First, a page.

Members of Divine Madness in Reserve have incorporated as a nonprofit corporation called "the Corporation for the Dissemination of Teachings of Value" and list on their federal tax returns income of between $80,000 and $100,000 a year, with about half coming from their property and half from contributions.
        According to the corporation's statement of purpose, it exists "to develop and disseminate educational techniques and materials and for, but not limited to, lifestyle and personal development." Their purpose, it says, is to help people improve the "quality and meaningfulness" of their lives.
        The compound's farm, named the Gathering of Friends, is certified organic with the state of New Mexico. According to the New Mexico Organic Commodities Commission, the farm grows culinary and medicinal herbs, vegetables and hay.
        According to Hart, the community is about healthy living.
        "We are a spiritual community dedicated to spiritual and personal growth and development, holistic healing, health, right lifestyle, and cooperative living," she said in a statement. "Our great running success, which drew media attention, is owing as much to our balanced and harmonious lifestyle as the particular running and training methods we use."
        Hart said the group plans to release books and teaching materials detailing "what we actually do and why we do it" to allow the public an unbiased view of the community.
        While group members spend little time in Reserve, they do gather at the Black Gold Emporium, a general store, where they pick up packages. The United Parcel Service truck can't make its way down the dirt road to the group's compound.
        They thank owner Elena Gellert for this service with gifts of organic vegetables, which Gellert says are delicious.
        Gellert has been to the forest compound once and met Tizer there. She describes him as "not what you'd expect from a charismatic leader."
        Gellert said she has been invited out to the compound for the weekly party but didn't go.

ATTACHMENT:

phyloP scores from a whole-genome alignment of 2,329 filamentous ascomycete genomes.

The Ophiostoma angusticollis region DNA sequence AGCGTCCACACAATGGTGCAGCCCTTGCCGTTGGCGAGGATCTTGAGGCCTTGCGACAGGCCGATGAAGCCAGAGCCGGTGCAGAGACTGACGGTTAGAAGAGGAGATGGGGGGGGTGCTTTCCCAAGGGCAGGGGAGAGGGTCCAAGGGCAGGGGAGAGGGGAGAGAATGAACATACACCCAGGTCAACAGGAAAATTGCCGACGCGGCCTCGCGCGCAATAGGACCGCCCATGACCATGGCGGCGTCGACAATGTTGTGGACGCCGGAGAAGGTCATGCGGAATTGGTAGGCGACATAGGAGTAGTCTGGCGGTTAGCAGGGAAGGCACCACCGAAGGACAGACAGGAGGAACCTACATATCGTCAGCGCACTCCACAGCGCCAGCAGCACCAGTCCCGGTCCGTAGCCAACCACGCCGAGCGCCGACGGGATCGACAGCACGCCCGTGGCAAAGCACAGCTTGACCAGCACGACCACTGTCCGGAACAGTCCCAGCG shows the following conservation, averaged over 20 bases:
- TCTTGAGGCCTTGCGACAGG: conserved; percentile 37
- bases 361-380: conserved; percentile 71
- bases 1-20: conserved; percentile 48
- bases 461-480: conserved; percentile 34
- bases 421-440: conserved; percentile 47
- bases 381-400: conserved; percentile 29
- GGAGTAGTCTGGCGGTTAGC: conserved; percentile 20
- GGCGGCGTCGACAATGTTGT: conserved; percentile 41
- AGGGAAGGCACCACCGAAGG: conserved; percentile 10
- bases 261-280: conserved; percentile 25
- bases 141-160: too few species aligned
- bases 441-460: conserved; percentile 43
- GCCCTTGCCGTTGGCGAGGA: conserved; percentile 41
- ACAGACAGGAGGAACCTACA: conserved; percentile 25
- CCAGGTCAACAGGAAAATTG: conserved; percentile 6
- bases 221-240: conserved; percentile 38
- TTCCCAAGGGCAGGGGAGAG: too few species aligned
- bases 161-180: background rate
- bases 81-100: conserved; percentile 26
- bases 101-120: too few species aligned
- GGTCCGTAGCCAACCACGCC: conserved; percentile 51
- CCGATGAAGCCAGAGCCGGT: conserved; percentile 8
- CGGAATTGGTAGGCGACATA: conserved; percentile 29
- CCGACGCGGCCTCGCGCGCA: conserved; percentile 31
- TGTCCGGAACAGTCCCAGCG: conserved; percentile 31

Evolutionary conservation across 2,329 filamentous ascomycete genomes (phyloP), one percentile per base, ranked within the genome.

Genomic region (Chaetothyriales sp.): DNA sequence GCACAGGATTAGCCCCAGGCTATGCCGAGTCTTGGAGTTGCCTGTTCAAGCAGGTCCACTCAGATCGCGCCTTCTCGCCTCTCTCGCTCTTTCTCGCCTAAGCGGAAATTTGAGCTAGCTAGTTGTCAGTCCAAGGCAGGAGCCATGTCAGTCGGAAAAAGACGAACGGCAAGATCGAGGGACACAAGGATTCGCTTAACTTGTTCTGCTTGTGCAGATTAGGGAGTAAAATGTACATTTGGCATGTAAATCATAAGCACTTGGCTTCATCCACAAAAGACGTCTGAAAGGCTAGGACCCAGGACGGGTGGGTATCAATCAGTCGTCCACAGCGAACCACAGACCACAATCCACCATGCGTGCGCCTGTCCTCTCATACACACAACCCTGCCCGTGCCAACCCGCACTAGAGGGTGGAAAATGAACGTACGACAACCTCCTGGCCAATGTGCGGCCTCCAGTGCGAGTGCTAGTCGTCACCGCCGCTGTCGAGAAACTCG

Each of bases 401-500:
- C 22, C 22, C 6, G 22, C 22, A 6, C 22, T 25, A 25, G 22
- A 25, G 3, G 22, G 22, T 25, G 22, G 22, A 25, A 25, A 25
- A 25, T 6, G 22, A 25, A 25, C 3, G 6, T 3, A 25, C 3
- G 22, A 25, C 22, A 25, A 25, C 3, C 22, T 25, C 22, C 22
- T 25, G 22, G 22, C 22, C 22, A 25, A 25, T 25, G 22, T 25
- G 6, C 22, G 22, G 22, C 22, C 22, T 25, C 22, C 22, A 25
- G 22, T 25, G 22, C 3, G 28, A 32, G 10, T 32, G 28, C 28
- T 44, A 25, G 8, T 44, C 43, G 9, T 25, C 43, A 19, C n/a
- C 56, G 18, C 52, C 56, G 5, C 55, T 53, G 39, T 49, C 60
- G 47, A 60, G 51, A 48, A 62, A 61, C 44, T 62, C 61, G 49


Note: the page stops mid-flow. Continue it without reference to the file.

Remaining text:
"You dance when Yo says to dance," Gellert was told. "It can be 8 o'clock or it can be two in the morning."
        Gellert said she doesn't know anything about Tizer's philosophy because none of his followers talk about it.
        "They're not vocal about what they do or what they believe," she said.
        But she has been impressed by the group's farming and running.
        "I have a lot of respect for them and what they do," Gellert said. "They're some of the most loving, caring, gentle people."
    'He was their star'
        George Gaebler said in an interview that his son remains estranged from his family in Colorado but appears to have cut ties with Tizer. Joe Gaebler did not respond to a request for an interview passed to him through a friend in Washington.
        Joe Gaebler left Divine Madness briefly in 2004 and returned to his family. During the time he was home, he told them about sex-on-demand within the group and the weekly party that involved beer, dancing and sex until late at night.
        The next morning at 5 a.m., Gaebler told his father, members would be expected to be up and on the road training, with no food until after the hours-long run.
        "I said to him, 'I am so glad you're out of that cult,' '' his father remembers telling him. "He hit the ceiling, got madder than hell and he lunged at me."
        Joe Gaebler returned to the group a short time later and continued running.
        He won the national 24-hour championship in San Diego in 2003, completing 162.2 miles in the allotted time. He also won the 2002 Across the Years run— 145.5 miles in 24 hours.
        In 2005, he was ranked second in the nation among ultrarunners.
        "He was their star," his father said.
        Gaebler had little contact with his family after he returned to the Reserve compound, according to his father. He called once and, in a hushed voice, said his job was to tend the vegetable garden and he was enjoying the work.
        Spokeswoman Hart said Gaebler "had a fair amount of contact" with his family by phone, letter and e-mail.
        George Gaebler said he doesn't know when his relationship with his son might mend.
        "They captured his essence and emotions and didn't allow him to contact family," his father said.
        A consultant in Florida who runs a support and referral system for former cult members said she was aware of Divine Madness and had counseled several former members.
        "From stories I've heard from ex-members, it certainly is a cult," said Carol Giambalvo, who also sits on the board of directors of the International Cultic Studies Association.
    Special powers
        Tizer told the Times in 1997 that he had the ability to determine what training and nutrition runners need by pushing on their outstretched arms and said he can project thoughts, explaining that he made an Orlando Magic player miss free throws while watching a game on TV.
        Two former members of the group, later joined by a third, sued Tizer and Divine Madness in 1996, claiming he used "emotional and sexual manipulation" to control and defraud them.
        In the lawsuit, former members claimed they were deprived of food and sleep, told whom to have sex with and threatened with getting cancer— Tizer said he could give people cancer— if they crossed him.
        Tizer denied the allegations, according to his Denver lawyer, Gary Jackson, and the lawsuit was settled out of court in 1998. Jackson said he enjoyed representing Tizer and said, "The charges were just frivolous."